Type of Document Dissertation Author Balov, Nikolay Hristov Author's Email Address firstname.lastname@example.org URN etd-04152009-130953 Title Covariance on Manifolds Degree Doctor of Philosophy Department Statistics, Department of Advisory Committee
Advisor Name Title Anuj Srivastava Committee Chair Daniel McGee Committee Member Victor Patrangenaru Committee Member Eric Klassen Outside Committee Member Keywords
Date of Defense 2009-03-25 Availability unrestricted AbstractWith ever increasing complexity of observational and theoretical data models, the sufficiency of the classical statistical techniques, designed to be applied only on vector quantities, is being challenged. Nonlinear statistical analysis has become an area of intensive research in recent years. Despite the impressive progress in this direction, a unified and consistent framework has not been reached. In this regard, the following work is an attempt to improve our understanding of random phenomena on non-Euclidean spaces.
More specifically, the motivating goal of the present dissertation is to generalize the notion of distribution covariance, which in standard settings is defined only in Euclidean spaces, on arbitrary manifolds with metric. We introduce a tensor field structure, named covariance field, that is consistent with the heterogeneous nature of manifolds. It not only describes the variability imposed by a probability distribution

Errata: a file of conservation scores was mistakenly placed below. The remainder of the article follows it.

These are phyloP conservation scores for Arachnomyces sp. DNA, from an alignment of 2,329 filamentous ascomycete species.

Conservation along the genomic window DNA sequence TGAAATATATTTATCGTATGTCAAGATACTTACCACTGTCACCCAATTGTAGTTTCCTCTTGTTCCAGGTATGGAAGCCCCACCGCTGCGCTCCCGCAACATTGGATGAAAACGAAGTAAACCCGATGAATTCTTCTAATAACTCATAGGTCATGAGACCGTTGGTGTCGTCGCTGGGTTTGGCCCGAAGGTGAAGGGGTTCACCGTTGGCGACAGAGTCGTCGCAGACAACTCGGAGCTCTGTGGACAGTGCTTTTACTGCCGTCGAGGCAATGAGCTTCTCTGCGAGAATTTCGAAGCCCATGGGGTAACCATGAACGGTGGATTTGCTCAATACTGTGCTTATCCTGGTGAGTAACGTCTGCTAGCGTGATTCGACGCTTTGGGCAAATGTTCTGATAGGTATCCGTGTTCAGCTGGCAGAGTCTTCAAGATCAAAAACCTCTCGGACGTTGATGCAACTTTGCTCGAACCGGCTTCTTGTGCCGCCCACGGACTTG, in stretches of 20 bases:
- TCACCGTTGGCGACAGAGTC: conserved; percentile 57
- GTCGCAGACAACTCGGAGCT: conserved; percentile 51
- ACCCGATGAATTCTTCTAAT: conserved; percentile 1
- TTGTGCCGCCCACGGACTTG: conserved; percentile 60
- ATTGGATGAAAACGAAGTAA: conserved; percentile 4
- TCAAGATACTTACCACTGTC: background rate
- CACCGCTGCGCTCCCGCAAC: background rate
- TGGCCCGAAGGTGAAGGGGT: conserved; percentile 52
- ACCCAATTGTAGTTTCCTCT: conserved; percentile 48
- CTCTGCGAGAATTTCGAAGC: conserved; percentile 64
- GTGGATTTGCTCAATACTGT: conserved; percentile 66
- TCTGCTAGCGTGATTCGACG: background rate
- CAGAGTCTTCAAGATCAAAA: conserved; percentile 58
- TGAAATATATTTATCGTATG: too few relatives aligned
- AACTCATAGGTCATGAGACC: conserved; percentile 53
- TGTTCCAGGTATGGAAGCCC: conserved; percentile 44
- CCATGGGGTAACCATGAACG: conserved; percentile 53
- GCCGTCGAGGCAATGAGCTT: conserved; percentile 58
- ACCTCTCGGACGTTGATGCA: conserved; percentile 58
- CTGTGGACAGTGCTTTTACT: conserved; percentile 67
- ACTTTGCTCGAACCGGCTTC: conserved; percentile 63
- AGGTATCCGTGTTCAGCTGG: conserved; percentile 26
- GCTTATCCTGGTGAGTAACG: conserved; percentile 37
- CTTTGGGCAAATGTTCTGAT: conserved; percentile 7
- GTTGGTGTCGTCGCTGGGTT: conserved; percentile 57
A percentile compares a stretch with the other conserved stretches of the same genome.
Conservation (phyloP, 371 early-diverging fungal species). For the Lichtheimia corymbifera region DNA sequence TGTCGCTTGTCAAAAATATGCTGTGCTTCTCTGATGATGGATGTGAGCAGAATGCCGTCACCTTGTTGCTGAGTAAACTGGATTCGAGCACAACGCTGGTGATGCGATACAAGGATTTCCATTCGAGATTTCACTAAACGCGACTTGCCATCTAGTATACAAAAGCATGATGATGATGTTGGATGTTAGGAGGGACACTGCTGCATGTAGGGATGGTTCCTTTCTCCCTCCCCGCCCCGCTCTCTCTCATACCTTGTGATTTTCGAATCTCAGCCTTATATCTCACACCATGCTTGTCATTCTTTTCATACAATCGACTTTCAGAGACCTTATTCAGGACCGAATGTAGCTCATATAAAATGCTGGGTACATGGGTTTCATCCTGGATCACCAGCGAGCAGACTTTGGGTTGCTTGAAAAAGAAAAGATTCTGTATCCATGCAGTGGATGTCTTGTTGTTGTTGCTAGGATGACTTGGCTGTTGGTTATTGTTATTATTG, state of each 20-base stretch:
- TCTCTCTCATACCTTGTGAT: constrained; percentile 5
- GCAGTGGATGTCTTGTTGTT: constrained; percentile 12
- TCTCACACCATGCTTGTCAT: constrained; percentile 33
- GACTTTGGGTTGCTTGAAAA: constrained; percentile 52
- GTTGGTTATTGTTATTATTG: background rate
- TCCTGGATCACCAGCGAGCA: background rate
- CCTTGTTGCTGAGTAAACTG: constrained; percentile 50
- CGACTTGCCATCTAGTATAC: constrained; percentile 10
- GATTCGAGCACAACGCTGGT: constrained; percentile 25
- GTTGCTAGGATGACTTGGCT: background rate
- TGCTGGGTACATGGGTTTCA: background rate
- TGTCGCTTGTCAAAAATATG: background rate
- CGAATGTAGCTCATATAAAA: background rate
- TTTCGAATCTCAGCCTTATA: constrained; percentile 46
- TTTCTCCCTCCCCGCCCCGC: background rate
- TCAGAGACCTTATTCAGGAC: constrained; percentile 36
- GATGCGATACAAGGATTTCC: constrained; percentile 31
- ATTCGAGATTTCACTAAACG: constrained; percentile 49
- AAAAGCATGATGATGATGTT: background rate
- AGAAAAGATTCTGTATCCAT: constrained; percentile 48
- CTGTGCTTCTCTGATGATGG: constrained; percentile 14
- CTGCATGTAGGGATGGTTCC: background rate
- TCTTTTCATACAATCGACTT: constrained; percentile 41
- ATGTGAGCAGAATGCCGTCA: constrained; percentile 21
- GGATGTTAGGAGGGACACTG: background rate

but also provides alternative distribution representations. The covariance field combines the distribution density with geometric characteristics of its domain and thus fills the gap between these two.We present some of the properties of the covariance fields and argue that they can be successfully applied to various statistical problems. In particular, we provide a systematic approach for defining parametric families of probability distributions on manifolds, parameter estimation for regression analysis, nonparametric statistical tests for comparing probability distributions and interpolation between such distributions.
We then present several application areas where this new theory may have potential impact. One of them is the branch of directional statistics, with domain of influence ranging from geosciences to medical image analysis. The fundamental level at which the covariance based structures are introduced, also opens a new area for future research.
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